Drought center kicks off $1 million defense project to predict unrest
Weather and climate can contribute to civil unrest, especially in countries with little to no social safety nets, where people depend on subsistence farming to feed themselves and their families. The question is, can civil unrest be predicted along with the weather?
To begin answering that question, researchers at the National Drought Mitigation Center, based in the University of Nebraska–Lincoln’s School of Natural Resources, received $1 million in funding from U.S. Air Force Weather this spring for the first phase of a bigger project.
The project, “Building a Global Composite Drought Indicator Hot Spot Early Warning and Information System,” is led by DWFI Faculty Fellow Mark Svoboda, director of the drought center. It began in March. The center is teaming up with others on campus, including Ross Miller, associate professor of political science; Tirthankar Roy, assistant professor of civil and environmental engineering; and Brian Wardlow, director of the Center for Advanced Land Management Information Technologies.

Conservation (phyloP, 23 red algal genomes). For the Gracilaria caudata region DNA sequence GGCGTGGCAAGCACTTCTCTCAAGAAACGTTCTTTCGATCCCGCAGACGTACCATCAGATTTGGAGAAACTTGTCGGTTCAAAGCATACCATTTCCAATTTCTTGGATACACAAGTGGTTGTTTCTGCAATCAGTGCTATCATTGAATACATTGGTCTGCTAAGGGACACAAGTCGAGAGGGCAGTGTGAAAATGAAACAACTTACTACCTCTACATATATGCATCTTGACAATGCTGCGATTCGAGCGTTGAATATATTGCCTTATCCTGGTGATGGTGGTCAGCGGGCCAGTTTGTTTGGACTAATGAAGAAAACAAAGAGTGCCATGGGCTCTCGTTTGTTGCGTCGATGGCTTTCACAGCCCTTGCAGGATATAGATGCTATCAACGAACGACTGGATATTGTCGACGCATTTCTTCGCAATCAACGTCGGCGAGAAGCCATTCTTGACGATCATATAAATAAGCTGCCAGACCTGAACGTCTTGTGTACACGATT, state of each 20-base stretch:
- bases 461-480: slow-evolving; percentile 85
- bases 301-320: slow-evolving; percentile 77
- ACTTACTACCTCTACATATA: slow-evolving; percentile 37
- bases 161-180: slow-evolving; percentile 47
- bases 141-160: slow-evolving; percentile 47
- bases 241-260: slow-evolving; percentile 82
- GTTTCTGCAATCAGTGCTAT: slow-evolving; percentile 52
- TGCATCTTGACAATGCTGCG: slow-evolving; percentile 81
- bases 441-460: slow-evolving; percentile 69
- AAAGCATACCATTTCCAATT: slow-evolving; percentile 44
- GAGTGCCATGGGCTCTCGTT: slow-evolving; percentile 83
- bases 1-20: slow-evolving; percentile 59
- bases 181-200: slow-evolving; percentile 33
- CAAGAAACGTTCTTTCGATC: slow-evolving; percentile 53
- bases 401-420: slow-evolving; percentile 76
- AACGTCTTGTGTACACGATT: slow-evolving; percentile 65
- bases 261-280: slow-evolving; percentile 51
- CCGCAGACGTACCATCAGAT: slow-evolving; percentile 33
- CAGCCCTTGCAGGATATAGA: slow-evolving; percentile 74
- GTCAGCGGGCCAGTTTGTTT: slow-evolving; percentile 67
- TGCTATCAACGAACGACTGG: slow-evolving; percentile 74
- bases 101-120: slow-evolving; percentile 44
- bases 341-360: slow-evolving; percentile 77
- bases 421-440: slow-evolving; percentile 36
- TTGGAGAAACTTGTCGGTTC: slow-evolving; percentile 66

In the first phase of work, the drought center will develop a global composite drought indicator, based on physical measurements of water availability such as precipitation, soil moisture, evapotranspiration and vegetation health. The center has extensive experience working with countries around the globe to construct composite drought indices, based on which data is available and which sectors are most vulnerable. Socioeconomic indicators that describe vulnerability to drought will be incorporated as a next step. Machine learning techniques will help guide the team, along with feedback from key partners within the Air Force.
“Using multiple data sources and adapting to whatever is available for a country or region is consistent with the ‘convergence of evidence’ approach that the U.S. Drought Monitor is based on,” Svoboda said. “A key difference here, besides generating an operational global product for the first time, is that we may have to use remote-sensing data for countries that don’t have enough on-the-ground weather stations, or in countries where they don’t share data freely. We may also need to use innovative methods to come up with drought assessments in areas where the period of record is short or nonexistent. Drought is always a comparison to some normal, and there are places where we don’t have enough data to say what is normal.”
Svoboda said the next stage of work will be expanding to include more partners and examine more drought hotspots.
Photo Credit: Craig Chandler | University Communication